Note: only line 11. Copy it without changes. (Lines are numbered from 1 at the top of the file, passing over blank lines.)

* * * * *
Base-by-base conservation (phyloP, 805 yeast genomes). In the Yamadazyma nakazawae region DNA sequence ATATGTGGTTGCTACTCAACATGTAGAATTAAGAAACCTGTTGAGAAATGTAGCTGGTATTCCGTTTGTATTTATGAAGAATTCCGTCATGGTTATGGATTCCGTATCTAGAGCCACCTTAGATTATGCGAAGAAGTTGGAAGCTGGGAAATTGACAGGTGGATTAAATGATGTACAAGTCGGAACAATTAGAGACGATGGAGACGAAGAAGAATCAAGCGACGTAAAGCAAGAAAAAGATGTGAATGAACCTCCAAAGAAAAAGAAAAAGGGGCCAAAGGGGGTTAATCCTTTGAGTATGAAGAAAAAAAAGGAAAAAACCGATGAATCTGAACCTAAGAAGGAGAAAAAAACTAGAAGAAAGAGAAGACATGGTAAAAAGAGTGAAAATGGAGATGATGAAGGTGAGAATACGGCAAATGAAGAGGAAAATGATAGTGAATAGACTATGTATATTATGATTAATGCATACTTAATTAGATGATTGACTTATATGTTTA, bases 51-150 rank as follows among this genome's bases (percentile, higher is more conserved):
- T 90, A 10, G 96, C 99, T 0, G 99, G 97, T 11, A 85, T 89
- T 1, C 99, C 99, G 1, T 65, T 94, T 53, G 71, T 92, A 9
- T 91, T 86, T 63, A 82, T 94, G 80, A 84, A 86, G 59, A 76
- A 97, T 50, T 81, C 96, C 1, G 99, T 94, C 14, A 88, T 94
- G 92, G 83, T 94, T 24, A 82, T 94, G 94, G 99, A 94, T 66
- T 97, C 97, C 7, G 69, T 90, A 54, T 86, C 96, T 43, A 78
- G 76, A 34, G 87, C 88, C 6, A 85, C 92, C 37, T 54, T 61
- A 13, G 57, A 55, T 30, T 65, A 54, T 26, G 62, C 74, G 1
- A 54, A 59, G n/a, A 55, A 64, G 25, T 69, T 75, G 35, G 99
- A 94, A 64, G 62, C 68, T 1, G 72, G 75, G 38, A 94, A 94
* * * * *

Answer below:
- A 94, A 64, G 62, C 68, T 1, G 72, G 75, G 38, A 94, A 94